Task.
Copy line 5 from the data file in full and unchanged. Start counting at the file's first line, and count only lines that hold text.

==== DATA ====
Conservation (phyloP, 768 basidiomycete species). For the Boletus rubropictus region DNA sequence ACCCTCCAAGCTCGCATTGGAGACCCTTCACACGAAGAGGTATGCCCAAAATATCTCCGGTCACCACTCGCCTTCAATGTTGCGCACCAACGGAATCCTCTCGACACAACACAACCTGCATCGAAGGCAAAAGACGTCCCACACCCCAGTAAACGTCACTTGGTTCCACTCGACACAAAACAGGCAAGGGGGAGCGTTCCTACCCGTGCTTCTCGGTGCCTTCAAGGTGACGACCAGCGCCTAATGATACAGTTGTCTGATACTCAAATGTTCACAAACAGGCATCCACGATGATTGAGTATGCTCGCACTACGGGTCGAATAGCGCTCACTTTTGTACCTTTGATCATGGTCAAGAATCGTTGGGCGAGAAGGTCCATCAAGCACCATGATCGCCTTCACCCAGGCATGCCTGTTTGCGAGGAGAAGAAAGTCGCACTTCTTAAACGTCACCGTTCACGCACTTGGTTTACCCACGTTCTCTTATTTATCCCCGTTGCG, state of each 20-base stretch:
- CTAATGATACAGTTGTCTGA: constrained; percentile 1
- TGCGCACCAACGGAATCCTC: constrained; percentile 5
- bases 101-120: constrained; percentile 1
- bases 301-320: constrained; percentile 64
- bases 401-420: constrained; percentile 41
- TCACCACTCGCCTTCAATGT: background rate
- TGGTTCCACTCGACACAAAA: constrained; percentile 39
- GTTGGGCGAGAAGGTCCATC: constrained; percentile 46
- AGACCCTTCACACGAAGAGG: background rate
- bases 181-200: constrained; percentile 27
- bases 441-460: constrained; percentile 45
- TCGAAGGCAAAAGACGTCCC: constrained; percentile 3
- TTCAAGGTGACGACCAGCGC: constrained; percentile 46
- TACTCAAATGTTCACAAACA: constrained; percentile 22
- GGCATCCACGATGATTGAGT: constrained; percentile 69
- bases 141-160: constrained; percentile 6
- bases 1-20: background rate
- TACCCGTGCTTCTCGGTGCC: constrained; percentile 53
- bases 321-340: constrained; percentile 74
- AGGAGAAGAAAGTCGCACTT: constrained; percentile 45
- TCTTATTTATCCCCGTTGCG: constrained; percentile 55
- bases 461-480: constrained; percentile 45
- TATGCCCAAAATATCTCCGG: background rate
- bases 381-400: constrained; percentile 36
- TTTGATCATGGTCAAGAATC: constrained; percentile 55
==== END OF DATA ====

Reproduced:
- bases 301-320: constrained; percentile 64